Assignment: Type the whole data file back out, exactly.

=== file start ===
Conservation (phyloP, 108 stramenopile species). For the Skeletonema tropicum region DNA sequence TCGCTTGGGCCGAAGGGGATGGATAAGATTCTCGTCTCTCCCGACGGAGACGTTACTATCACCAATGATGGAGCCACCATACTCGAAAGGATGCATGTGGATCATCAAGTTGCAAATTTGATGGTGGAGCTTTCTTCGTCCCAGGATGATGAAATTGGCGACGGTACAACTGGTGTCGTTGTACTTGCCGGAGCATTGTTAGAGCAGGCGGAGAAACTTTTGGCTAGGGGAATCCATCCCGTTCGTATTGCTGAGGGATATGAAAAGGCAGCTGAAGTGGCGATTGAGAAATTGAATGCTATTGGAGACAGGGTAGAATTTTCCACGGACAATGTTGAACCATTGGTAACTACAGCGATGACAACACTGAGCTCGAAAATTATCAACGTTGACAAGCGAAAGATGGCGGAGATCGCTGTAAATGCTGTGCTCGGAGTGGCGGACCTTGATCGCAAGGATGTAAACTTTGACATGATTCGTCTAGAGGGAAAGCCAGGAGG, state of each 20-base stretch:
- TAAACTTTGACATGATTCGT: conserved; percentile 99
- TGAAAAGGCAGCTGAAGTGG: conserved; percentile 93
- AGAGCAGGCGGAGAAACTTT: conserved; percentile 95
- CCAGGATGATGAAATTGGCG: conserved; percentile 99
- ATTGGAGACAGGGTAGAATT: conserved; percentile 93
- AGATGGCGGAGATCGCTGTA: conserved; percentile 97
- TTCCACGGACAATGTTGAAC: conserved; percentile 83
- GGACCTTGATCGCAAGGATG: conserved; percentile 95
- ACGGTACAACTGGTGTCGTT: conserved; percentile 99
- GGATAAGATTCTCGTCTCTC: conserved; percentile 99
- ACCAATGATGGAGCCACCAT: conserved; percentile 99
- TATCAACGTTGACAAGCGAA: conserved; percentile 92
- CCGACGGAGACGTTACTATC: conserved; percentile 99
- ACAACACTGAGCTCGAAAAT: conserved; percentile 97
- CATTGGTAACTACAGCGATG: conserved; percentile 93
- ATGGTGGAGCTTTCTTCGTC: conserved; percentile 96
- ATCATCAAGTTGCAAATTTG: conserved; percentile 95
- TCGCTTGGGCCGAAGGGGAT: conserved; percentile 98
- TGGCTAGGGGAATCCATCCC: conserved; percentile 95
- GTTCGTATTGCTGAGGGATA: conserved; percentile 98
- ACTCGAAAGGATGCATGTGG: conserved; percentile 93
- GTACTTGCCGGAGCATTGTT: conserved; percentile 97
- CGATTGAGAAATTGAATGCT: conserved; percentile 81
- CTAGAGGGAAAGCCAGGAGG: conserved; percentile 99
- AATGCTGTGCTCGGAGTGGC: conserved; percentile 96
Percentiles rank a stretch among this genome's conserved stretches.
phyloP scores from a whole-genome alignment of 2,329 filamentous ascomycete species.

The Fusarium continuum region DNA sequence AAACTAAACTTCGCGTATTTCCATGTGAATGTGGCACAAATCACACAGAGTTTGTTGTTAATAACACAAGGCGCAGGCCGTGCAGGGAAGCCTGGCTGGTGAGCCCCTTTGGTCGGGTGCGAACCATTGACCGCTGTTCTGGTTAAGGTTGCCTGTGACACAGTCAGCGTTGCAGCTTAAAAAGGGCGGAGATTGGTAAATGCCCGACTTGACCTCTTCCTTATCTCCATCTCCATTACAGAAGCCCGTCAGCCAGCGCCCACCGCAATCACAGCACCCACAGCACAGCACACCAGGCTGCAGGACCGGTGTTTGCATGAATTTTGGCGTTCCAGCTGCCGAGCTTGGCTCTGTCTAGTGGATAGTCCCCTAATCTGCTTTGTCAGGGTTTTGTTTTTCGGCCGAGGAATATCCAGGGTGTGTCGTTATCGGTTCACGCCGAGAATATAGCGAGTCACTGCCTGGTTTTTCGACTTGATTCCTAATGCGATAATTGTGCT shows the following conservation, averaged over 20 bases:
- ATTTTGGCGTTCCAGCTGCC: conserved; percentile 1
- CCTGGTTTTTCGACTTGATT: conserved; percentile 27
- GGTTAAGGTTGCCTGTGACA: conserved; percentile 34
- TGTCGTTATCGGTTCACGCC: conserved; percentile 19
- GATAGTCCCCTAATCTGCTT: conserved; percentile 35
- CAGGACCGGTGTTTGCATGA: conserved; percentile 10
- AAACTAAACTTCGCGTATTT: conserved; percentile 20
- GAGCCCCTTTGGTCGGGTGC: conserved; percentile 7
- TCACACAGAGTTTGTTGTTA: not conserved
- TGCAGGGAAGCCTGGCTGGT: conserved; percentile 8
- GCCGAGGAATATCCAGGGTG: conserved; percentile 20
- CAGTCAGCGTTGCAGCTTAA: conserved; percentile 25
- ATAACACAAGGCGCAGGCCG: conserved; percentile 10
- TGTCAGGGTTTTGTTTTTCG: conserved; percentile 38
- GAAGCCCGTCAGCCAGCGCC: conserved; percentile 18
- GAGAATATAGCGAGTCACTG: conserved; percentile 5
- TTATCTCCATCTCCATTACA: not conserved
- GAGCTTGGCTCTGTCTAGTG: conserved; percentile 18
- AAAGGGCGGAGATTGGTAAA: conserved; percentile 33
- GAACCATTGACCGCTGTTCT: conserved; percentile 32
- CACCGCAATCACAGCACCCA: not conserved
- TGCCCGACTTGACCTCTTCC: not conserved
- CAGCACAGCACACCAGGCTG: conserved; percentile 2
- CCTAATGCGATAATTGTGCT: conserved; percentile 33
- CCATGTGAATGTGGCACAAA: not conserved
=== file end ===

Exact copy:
Conservation (phyloP, 108 stramenopile species). For the Skeletonema tropicum region DNA sequence TCGCTTGGGCCGAAGGGGATGGATAAGATTCTCGTCTCTCCCGACGGAGACGTTACTATCACCAATGATGGAGCCACCATACTCGAAAGGATGCATGTGGATCATCAAGTTGCAAATTTGATGGTGGAGCTTTCTTCGTCCCAGGATGATGAAATTGGCGACGGTACAACTGGTGTCGTTGTACTTGCCGGAGCATTGTTAGAGCAGGCGGAGAAACTTTTGGCTAGGGGAATCCATCCCGTTCGTATTGCTGAGGGATATGAAAAGGCAGCTGAAGTGGCGATTGAGAAATTGAATGCTATTGGAGACAGGGTAGAATTTTCCACGGACAATGTTGAACCATTGGTAACTACAGCGATGACAACACTGAGCTCGAAAATTATCAACGTTGACAAGCGAAAGATGGCGGAGATCGCTGTAAATGCTGTGCTCGGAGTGGCGGACCTTGATCGCAAGGATGTAAACTTTGACATGATTCGTCTAGAGGGAAAGCCAGGAGG, state of each 20-base stretch:
- TAAACTTTGACATGATTCGT: conserved; percentile 99
- TGAAAAGGCAGCTGAAGTGG: conserved; percentile 93
- AGAGCAGGCGGAGAAACTTT: conserved; percentile 95
- CCAGGATGATGAAATTGGCG: conserved; percentile 99
- ATTGGAGACAGGGTAGAATT: conserved; percentile 93
- AGATGGCGGAGATCGCTGTA: conserved; percentile 97
- TTCCACGGACAATGTTGAAC: conserved; percentile 83
- GGACCTTGATCGCAAGGATG: conserved; percentile 95
- ACGGTACAACTGGTGTCGTT: conserved; percentile 99
- GGATAAGATTCTCGTCTCTC: conserved; percentile 99
- ACCAATGATGGAGCCACCAT: conserved; percentile 99
- TATCAACGTTGACAAGCGAA: conserved; percentile 92
- CCGACGGAGACGTTACTATC: conserved; percentile 99
- ACAACACTGAGCTCGAAAAT: conserved; percentile 97
- CATTGGTAACTACAGCGATG: conserved; percentile 93
- ATGGTGGAGCTTTCTTCGTC: conserved; percentile 96
- ATCATCAAGTTGCAAATTTG: conserved; percentile 95
- TCGCTTGGGCCGAAGGGGAT: conserved; percentile 98
- TGGCTAGGGGAATCCATCCC: conserved; percentile 95
- GTTCGTATTGCTGAGGGATA: conserved; percentile 98
- ACTCGAAAGGATGCATGTGG: conserved; percentile 93
- GTACTTGCCGGAGCATTGTT: conserved; percentile 97
- CGATTGAGAAATTGAATGCT: conserved; percentile 81
- CTAGAGGGAAAGCCAGGAGG: conserved; percentile 99
- AATGCTGTGCTCGGAGTGGC: conserved; percentile 96
Percentiles rank a stretch among this genome's conserved stretches.
phyloP scores from a whole-genome alignment of 2,329 filamentous ascomycete species.

The Fusarium continuum region DNA sequence AAACTAAACTTCGCGTATTTCCATGTGAATGTGGCACAAATCACACAGAGTTTGTTGTTAATAACACAAGGCGCAGGCCGTGCAGGGAAGCCTGGCTGGTGAGCCCCTTTGGTCGGGTGCGAACCATTGACCGCTGTTCTGGTTAAGGTTGCCTGTGACACAGTCAGCGTTGCAGCTTAAAAAGGGCGGAGATTGGTAAATGCCCGACTTGACCTCTTCCTTATCTCCATCTCCATTACAGAAGCCCGTCAGCCAGCGCCCACCGCAATCACAGCACCCACAGCACAGCACACCAGGCTGCAGGACCGGTGTTTGCATGAATTTTGGCGTTCCAGCTGCCGAGCTTGGCTCTGTCTAGTGGATAGTCCCCTAATCTGCTTTGTCAGGGTTTTGTTTTTCGGCCGAGGAATATCCAGGGTGTGTCGTTATCGGTTCACGCCGAGAATATAGCGAGTCACTGCCTGGTTTTTCGACTTGATTCCTAATGCGATAATTGTGCT shows the following conservation, averaged over 20 bases:
- ATTTTGGCGTTCCAGCTGCC: conserved; percentile 1
- CCTGGTTTTTCGACTTGATT: conserved; percentile 27
- GGTTAAGGTTGCCTGTGACA: conserved; percentile 34
- TGTCGTTATCGGTTCACGCC: conserved; percentile 19
- GATAGTCCCCTAATCTGCTT: conserved; percentile 35
- CAGGACCGGTGTTTGCATGA: conserved; percentile 10
- AAACTAAACTTCGCGTATTT: conserved; percentile 20
- GAGCCCCTTTGGTCGGGTGC: conserved; percentile 7
- TCACACAGAGTTTGTTGTTA: not conserved
- TGCAGGGAAGCCTGGCTGGT: conserved; percentile 8
- GCCGAGGAATATCCAGGGTG: conserved; percentile 20
- CAGTCAGCGTTGCAGCTTAA: conserved; percentile 25
- ATAACACAAGGCGCAGGCCG: conserved; percentile 10
- TGTCAGGGTTTTGTTTTTCG: conserved; percentile 38
- GAAGCCCGTCAGCCAGCGCC: conserved; percentile 18
- GAGAATATAGCGAGTCACTG: conserved; percentile 5
- TTATCTCCATCTCCATTACA: not conserved
- GAGCTTGGCTCTGTCTAGTG: conserved; percentile 18
- AAAGGGCGGAGATTGGTAAA: conserved; percentile 33
- GAACCATTGACCGCTGTTCT: conserved; percentile 32
- CACCGCAATCACAGCACCCA: not conserved
- TGCCCGACTTGACCTCTTCC: not conserved
- CAGCACAGCACACCAGGCTG: conserved; percentile 2
- CCTAATGCGATAATTGTGCT: conserved; percentile 33
- CCATGTGAATGTGGCACAAA: not conserved